Lagos is a vibrant coastal town, in the western Algarve, with a marina that currently holds the Euromarina Anchor Award and the Blue Flag award along with many other accolades.
Whether you are planning to live and work in the Algarve, retire or invest, the region has something for all.
Lagos is well placed in the western Algarve, being close to two International Schools; Barlavento International Primary School and Vale Verde in Burgau, Faro airport, public and private hospitals, and also a motorway network connecting the Algarve to the rest of Portugal and Spain. There are various supermarkets catering to all tastes and diets plus local markets offering fresh local products.
Whilst infrastructure is important, so too is lifestyle and in the Algarve, you can enjoy whatever pace of life you prefer. The region offers year-round cultural events, an international racetrack, major golfing tournaments and much more for visitors and residents alike. With many of the Algarve’s beaches winning the Blue Flag the coast is an important asset for residents and a major tourist attraction.
Lagos has a vibrant, year-round international community living in the town and its environs. For those enjoying sports there are tennis clubs, various golf courses a short drive away (two on the edge of the town), cycling routes, diving centres, dance groups, various gyms and centres to enjoy yoga, tai chi etc plus great local areas for bird watching and the opportunity to enjoy walking trails. For those who prefer less energetic activities there are local choirs, amateur dramatic groups, bands and much more to keep you busy.
Most faiths are represented in the region offering the opportunity to worship locally.
Restaurants and bars
One thing you will not be short of in Lagos is somewhere to eat and drink. There is a wide selection of bars, restaurants and cafés all within easy walking distance of the centre offering a choice of different cuisines.
To download a guide to the Algarve’s wine, click here
For a Cataplana recipe book click here
For traditional Portuguese recipes download here
Lagos is very well provided with supermarkets and there are many mini-markets dotted around stocking a wide range of products. You will find several large supermarkets that stock a wide variety of products including those for many dietary requirements.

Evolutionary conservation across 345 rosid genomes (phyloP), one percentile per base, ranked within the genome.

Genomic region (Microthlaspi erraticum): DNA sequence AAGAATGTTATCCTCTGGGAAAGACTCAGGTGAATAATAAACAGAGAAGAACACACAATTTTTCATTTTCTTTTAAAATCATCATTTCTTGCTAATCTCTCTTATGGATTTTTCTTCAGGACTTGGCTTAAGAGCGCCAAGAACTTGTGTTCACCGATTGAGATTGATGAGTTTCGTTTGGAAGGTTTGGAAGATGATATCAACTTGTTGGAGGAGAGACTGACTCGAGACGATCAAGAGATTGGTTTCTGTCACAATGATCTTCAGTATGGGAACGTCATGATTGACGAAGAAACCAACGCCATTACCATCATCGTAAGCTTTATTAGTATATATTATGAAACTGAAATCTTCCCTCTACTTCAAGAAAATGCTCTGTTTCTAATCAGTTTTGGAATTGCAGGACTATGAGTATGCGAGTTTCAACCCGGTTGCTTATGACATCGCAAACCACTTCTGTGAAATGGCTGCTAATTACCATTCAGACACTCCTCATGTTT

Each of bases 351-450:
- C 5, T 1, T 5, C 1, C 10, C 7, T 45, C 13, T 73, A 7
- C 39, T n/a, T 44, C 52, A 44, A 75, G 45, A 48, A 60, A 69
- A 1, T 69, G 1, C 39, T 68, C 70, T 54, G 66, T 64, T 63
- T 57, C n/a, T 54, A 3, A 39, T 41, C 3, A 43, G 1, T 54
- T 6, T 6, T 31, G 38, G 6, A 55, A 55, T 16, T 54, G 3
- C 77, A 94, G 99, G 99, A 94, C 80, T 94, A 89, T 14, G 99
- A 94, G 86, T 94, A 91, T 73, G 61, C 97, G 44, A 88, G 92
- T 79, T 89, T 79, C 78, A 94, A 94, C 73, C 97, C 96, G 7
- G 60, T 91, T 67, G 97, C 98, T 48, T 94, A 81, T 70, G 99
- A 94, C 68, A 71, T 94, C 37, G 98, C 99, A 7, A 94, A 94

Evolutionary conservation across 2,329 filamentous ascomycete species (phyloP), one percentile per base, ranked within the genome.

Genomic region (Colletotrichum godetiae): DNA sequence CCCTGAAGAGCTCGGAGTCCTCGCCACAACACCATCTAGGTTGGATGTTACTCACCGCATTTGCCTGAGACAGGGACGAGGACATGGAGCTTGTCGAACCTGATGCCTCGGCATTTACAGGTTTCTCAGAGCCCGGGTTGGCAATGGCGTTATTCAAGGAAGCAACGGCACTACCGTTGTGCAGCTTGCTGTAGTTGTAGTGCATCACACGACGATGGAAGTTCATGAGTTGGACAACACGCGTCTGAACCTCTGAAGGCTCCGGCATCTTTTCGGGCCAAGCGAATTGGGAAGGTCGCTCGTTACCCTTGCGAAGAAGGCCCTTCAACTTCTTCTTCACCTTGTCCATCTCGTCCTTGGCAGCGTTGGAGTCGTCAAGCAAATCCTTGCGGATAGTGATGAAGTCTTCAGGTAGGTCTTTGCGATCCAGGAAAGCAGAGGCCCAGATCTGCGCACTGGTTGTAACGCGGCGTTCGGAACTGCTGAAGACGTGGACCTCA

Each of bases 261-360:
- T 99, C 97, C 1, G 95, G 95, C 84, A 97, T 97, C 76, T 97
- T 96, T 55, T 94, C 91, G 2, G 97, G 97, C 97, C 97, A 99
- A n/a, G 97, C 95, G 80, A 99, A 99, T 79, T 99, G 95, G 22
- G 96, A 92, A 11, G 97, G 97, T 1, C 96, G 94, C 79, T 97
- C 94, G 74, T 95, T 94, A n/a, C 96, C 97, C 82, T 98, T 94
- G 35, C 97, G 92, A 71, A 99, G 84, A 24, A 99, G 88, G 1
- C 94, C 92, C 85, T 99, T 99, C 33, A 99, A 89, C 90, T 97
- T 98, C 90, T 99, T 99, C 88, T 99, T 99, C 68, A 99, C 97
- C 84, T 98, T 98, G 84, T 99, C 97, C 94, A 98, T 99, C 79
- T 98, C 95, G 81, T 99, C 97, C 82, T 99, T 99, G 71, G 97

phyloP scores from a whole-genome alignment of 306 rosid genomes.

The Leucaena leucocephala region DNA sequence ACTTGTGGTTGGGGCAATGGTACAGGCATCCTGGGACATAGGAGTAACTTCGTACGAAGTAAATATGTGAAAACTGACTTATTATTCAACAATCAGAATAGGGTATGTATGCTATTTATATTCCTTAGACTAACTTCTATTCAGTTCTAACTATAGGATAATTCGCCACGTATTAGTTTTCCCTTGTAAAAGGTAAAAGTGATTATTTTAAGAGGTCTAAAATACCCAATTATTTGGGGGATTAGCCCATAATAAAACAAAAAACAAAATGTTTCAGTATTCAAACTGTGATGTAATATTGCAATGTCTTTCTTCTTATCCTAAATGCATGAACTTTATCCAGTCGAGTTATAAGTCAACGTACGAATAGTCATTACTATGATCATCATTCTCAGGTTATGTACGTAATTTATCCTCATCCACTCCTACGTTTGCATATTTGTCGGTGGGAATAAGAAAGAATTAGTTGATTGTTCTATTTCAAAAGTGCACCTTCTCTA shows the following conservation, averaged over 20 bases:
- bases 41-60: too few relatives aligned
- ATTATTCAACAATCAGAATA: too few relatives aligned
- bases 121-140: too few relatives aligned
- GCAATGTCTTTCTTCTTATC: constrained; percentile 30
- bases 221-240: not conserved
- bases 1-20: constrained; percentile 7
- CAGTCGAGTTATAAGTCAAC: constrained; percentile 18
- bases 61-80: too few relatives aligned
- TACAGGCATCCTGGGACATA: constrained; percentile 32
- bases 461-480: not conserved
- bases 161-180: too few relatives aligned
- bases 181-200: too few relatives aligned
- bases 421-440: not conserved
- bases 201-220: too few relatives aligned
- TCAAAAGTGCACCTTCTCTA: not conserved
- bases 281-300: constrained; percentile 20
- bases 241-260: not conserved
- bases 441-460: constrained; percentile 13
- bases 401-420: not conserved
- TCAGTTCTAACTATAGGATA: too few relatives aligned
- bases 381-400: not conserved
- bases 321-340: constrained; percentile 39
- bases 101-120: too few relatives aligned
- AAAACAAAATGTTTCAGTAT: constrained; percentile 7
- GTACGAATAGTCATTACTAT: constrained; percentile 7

There is a daily market in the renovated fish market where you will find fresh fish, fruit, vegetables, dried fruit and preserves plus fresh bread. On Saturday mornings, a local market is held in a building near the bus terminal selling fresh fruit and vegetables, olives, honey, figs, almonds and much more local produce.
There are two shopping malls a short drive away, one in Portimão and Algarve Shopping in Guia (near Albufeira), both to the east, where shoppers will find all their favourite stores. With plenty of seats in the sun, restaurants and cafés and a multi-screen cinema located in Algarve Shopping, the late-night shopping means you can work or relax throughout the day.
Throughout the year there are many fairs, festivals and shows, too many to list however, for up-to-date information on current events click here
Lagos has always had a seafaring connection, originally visited by the Phoenicians, Carthaginians and Romans. During the 15th century it was the base for the Voyages of Discovery, instigated by Prince Henry the Navigator, with trade between Africa and Portugal bringing a great deal of wealth to the town.
The older part of Lagos is still encircled by the city walls that were constructed during the 16th century when it was the Algarve governor's residence. The fort, Ponta da Bandeira by Praia da Batata (Batata beach), is part of the 17th century fortifications that were added to protect the town. Behind the fort (on the opposite side of the road) you will find the Porta de São Gonçalo, with a watchtower on either side and just to the right of this is the Governor's Castle (built by the Arabs).
The square next to the Governor's Castle is the Praça Infante Dom Henrique and has a statue of Prince Henry looking out to sea. To the left, at the back of the square, you will find the Igreja da Santa Maria which was built during the 15th and 16th centuries and restored after fire devastated the building during the 18th and 19th centuries.
Walking along the cobbled street at the back of the square (R. Gen. Alberto da Silveira), just past the Santa Maria church, you will come across the famous Lagos 'golden church' of Saint Anthony, Igreja de Santo António, which was rebuilt in 1769. Access to this church is via the museum. Both the museum and the church are well worth visiting.
On the north side of the Praça Infante Dom Henrique can be found the Slave Market, which dates to the 15th century, and holds a small museum about the use of the building.
Igreja de São Sebastião, again worth a visit, dates from the 14th century and is stood on a hill just behind the fish market. It has a chapel of bones connected to it and offers amazing views over the Lagos bay.
If you are feeling in need of an active history lesson, an interesting trail to follow in the Algarve is the Umayyad Route, the path which the Arabs travelled throughout the Iberian Peninsula and Europe starting in the 8th century through to the 13th.
Of course, Lagos has much more in its historical heritage. For more information on places of interest in the area click here